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What to do if Southwest Florida ends up in the path of a storm in 2021

What to do if Southwest Florida ends up in the path of a storm in 2021
Posted at 8:57 PM, May 26, 2021
and last updated 2021-05-26 20:57:52-04

In southwest florida we were lucky in 2020 only having to deal with hurricane Eta moving along our coastline. What happens if our luck runs out this year. What do you need to do if we end up in the path of a storm?

"Be prepared now...Once you are in that cone you start asking questions...Looking up on the internet what that means...Center right over you at some poing 2/3 of the time," Ken Graham, Director of the National Hurricane Center said.

First step, determine the risk and what types of hazards that could happen where you live like storm surge because Southwest Florida is extremely vulnerable.

“It’s the area I’m most concerned about. Not only because the storm surge risk and its ability to rush inland 20, 30, 40 miles but because its been so long, so long since people have experience the full wrath of a hurricane,” said Jamie Rhome, storm surge expert from the National Hurricane Center.

And it’s the storm surge that is the most dangerous

“You look at tropical systems and the leading cause of death is storm surge. It’s number one,” said Graham.

The next step, have an evacuation plan in place especially you if live in an evacuation zone.

“Yes wind is dangerous. Wind can be deadly with roofs and home and trees absolutely, but historically its the water. If your in the path of that hurricane and see the forecast is going to bring storm surge flooding, you gotta run, you gotta get out. That’s why we evacuate. You gotta get out of the way," added Graham.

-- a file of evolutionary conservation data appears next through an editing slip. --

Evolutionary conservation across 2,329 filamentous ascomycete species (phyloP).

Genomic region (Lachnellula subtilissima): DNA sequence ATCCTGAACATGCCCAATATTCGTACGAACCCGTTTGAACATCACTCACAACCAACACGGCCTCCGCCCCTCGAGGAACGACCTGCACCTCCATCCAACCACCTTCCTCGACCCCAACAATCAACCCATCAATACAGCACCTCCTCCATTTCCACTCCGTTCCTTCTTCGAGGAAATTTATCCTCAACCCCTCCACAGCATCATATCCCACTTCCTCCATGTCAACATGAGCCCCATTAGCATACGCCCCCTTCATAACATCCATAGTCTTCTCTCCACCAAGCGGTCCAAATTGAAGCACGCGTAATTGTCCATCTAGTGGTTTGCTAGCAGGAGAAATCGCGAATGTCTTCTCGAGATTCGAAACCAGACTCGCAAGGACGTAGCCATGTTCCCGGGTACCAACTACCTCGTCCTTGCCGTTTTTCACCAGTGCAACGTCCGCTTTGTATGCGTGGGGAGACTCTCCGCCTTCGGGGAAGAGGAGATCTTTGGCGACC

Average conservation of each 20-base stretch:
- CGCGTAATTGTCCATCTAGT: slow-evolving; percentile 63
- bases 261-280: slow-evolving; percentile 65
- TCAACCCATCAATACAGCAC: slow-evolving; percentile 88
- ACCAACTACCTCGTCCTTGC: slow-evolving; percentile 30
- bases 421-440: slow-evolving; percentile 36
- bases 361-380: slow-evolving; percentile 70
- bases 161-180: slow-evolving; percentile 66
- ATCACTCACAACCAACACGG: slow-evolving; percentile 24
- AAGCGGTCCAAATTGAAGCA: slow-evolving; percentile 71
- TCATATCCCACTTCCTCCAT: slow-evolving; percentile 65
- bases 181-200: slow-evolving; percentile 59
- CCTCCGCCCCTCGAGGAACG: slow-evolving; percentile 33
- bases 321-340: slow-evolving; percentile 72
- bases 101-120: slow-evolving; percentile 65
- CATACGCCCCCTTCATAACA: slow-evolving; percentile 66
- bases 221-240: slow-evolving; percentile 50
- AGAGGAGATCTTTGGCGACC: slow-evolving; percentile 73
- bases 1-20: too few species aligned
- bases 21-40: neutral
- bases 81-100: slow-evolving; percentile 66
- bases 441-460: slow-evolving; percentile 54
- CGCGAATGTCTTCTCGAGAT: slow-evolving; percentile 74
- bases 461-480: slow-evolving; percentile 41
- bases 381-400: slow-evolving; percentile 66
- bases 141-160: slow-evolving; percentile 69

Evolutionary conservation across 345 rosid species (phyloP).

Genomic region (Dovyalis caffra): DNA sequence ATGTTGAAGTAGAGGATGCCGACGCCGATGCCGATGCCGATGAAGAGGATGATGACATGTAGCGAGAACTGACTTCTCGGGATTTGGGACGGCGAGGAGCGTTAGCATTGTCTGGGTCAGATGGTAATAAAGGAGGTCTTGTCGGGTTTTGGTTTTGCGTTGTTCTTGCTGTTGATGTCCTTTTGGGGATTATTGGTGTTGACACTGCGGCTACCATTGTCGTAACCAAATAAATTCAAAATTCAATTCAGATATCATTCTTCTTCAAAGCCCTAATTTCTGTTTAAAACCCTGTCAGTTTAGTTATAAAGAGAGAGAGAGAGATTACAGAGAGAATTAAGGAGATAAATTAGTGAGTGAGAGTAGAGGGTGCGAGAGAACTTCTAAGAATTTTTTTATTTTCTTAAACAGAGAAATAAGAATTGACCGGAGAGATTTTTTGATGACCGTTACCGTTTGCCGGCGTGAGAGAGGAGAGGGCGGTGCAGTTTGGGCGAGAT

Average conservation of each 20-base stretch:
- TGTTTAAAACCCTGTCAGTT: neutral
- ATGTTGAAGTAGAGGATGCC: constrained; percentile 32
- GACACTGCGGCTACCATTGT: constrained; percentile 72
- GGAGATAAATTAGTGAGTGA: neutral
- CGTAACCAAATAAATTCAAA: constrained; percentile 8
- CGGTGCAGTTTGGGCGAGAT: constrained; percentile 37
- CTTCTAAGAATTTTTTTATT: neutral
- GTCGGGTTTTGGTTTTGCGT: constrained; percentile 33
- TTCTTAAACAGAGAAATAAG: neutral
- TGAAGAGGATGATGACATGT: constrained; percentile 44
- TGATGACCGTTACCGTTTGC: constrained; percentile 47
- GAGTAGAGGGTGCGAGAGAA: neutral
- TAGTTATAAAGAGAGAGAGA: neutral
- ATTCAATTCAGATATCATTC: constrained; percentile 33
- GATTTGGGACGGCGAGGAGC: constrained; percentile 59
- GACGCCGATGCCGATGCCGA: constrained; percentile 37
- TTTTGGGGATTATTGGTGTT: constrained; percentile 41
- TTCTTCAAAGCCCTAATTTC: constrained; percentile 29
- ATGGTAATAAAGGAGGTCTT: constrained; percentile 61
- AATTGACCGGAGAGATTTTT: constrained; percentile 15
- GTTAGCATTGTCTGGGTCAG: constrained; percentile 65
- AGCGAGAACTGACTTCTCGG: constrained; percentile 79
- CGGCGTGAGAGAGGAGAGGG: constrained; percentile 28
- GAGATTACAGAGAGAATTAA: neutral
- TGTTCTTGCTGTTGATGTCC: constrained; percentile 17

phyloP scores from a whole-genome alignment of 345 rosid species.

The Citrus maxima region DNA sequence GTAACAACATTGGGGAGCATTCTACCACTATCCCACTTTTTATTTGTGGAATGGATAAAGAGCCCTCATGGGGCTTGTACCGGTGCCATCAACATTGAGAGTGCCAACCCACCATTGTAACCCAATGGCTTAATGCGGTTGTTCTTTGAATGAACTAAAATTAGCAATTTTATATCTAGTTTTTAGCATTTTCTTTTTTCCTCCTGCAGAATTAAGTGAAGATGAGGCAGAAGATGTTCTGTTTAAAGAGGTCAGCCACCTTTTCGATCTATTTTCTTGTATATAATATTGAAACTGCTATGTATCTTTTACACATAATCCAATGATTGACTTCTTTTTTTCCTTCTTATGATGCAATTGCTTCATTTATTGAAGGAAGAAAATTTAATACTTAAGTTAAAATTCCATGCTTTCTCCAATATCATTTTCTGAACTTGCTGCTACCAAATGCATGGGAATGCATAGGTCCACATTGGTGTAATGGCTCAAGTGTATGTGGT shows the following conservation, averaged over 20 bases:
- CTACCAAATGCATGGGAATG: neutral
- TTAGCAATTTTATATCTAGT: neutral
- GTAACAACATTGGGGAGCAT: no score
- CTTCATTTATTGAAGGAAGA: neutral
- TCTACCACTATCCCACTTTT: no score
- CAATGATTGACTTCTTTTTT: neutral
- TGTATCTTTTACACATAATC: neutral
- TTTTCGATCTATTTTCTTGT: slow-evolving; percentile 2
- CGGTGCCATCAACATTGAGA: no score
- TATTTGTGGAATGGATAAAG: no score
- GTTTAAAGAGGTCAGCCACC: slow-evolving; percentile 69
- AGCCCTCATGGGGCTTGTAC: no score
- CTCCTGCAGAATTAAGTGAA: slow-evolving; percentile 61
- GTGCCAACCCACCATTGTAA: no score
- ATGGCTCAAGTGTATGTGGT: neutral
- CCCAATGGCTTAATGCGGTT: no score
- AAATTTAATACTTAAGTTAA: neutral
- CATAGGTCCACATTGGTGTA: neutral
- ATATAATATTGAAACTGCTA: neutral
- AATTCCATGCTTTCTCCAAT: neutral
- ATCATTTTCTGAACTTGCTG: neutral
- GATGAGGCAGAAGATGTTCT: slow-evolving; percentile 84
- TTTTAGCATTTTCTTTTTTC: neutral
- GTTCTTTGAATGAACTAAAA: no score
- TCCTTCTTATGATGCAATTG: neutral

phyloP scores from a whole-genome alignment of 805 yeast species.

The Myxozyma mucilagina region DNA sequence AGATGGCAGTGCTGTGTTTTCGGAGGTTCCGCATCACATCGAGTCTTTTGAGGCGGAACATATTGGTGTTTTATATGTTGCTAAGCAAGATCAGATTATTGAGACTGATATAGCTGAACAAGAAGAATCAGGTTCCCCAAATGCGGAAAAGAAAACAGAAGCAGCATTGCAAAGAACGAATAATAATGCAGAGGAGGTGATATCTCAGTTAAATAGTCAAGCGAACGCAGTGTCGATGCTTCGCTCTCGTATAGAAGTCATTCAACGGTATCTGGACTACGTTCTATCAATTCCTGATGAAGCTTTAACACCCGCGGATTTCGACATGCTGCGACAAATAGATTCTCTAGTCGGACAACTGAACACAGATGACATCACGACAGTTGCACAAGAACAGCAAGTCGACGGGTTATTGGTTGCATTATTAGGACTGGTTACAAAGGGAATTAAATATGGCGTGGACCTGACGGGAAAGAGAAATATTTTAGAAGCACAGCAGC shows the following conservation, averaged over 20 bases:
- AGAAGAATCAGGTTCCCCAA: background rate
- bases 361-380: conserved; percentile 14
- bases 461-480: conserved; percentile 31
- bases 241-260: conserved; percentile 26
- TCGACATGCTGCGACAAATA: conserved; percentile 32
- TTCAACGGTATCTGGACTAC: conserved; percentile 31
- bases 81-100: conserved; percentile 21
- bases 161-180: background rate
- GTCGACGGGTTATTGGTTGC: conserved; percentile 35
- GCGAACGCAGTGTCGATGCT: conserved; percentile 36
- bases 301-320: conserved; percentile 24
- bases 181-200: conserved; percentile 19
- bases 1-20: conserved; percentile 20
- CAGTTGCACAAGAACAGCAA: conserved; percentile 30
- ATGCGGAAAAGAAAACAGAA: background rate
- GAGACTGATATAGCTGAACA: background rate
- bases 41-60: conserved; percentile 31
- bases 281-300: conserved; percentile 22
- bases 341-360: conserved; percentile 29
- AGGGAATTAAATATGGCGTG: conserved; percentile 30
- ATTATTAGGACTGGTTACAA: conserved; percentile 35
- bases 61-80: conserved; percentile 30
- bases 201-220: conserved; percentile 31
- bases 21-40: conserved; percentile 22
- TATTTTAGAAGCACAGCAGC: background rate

As you're developing your plan this year, know where your local shelters are or where you would seek shelter during a storm. Maybe it’s inland with friends or family. Remember the goal is to evacuate tens of miles to safety not hundreds so you can quickly return home.

Next up is assembling those supplies. Make sure to have plenty of non-perishable food, water, medicine to last each person in your family a minimum of three days and the key is to start now.

"That's a perfect time right now to start collecting some of those supplies so that you do have things on hand and you don't have to venture out and compete with everyone else that might be trying to get those supplies at the same time," said Sandra Tapfumaneyi, Lee County Emergency Management.

“The risk is so great when you live in a place like Southwest Florida you can afford to take a gamble and say oh the storm is going to miss me this time. If it doesn’t it could cost you your life, the life of your family, your property, you possessions, you have to be ready," said Michael Brennen, Senior Hurricane Specialist, from the National Hurricane Center.

If you are thinking about riding out a storm, just remember this.

“You my get through it but doing this for over 27 years it’s no fun afterwards. That's a strong message because just because you get through it...not having electricity or trying to find and get supplies it’s uncomfortably hot. It’s brutally hot in the days following a hurricane. It’s not just getting through the storm it’s the aftermath and impacts weeks afterwards”

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HURRICANE TERMS TO KNOW

Tropical Storm WATCH: An announcement that tropical storm conditions (sustained winds of 39 to 73 mph) are possible within the specified coastal area within 48 hours.

Tropical Storm WARNING: An announcement that tropical storm conditions (sustained winds of 39 to 73 mph) are expected within the specified coastal area within 36 hours.

Hurricane WATCH: An announcement that hurricane conditions (sustained winds of 74 mph or higher) are possible somewhere within the specified coastal area. A hurricane watch is issued 48 hours in advance of the anticipated onset of tropical-storm-force winds.

Hurricane WARNING: An announcement that hurricane conditions (sustained winds of 74 mph or higher) are expected somewhere within the specified coastal area. A hurricane warning is issued 36 hours in advance of the anticipated onset of tropical-storm-force winds.